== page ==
Disturbing, but sadly unsurprising, news from the USA Today (H/T Ben Goldacre). An outbreak of measles has already lead to three times the average number of cases diagnosed in the U.S. each year, and it’s just October. Eighty-six percent of the diagnosed cases were either unvaccinated, or their vaccine status could not be determined. Thirteen percent were too young to be vaccinated. Like other outbreaks noted in the article, the problem resulted from unvaccinated people traveling to parts of the world where the disease is more prevalent and the vaccination rates are lower. While I get that there are rules permitting opting out of otherwise mandatory vaccinations, I would think measles vaccinations could be part of the required shots for foreign travel.
Even more distributing news on measles vaccines from Canada. An outbreak in Canada that was caused by many of the same factors as those in the U.S. has also serious affected children who had gone through the customary two-dose vaccine schedule. While it’s useful to know that the schedule may need to be adjusted, it still remains that such outbreaks can be greatly curtailed by higher vaccination rates.
Putting aside the suffering involved with measles, there’s the cost. As described in the article,
“Dr. Karyn Leniek, deputy state epidemiologist for the Utah Department of Health, said an outbreak occurred when one unvaccinated high school student, who had been to Europe, brought measles back with him.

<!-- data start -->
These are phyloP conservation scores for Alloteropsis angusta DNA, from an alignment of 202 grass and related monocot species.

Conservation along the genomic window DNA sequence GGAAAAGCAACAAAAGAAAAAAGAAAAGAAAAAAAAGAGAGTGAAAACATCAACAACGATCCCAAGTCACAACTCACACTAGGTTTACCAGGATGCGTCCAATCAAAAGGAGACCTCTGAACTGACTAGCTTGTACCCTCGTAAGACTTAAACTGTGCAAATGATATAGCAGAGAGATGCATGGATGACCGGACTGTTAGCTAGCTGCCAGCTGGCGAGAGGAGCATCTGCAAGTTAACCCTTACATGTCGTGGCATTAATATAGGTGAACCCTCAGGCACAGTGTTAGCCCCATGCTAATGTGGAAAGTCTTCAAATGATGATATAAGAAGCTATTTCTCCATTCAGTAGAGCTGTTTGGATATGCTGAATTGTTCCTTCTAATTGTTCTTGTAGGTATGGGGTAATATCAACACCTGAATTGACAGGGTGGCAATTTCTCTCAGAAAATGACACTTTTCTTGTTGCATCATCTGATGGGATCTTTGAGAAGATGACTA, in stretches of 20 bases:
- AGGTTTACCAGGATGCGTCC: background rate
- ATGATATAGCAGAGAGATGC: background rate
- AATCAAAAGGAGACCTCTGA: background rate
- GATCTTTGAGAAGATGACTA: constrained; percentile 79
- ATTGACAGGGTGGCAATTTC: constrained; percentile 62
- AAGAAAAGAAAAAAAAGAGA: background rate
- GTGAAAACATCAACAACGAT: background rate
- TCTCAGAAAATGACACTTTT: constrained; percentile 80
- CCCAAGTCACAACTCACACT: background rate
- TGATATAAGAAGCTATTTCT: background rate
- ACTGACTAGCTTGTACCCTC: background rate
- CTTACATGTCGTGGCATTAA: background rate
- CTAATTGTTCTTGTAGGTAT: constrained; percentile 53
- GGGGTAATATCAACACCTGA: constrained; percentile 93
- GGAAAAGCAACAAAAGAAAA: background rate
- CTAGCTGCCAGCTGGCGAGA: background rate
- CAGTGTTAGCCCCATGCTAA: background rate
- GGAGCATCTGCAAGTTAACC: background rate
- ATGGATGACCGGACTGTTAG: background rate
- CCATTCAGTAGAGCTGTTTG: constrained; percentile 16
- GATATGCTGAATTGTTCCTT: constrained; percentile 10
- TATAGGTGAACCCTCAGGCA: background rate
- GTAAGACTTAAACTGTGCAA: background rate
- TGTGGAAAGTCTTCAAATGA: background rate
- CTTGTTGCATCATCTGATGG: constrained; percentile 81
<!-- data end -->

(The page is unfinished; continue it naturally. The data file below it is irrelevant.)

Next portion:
“Although only nine people became infected, the cost of containing the outbreak was about $300,000. Costs included infection control in two area hospitals and intervention by local and state health departments. Costs also included physician and staff time, vaccines, immunoglobulin and blood tests, according to the study.
“Containing the outbreak meant contacting 12,000 people about possible exposure and quarantining 184 people, including 51 students. Of the teens not vaccinated, including the European traveler, six were unvaccinated due to personal exemptions.”
I don’t know how many who opt out of the vaccine would be persuaded by the economic argument (lower government spending due to fewer outbreaks), but this might be a useful change in strategy from continuing to fight this battle on the science.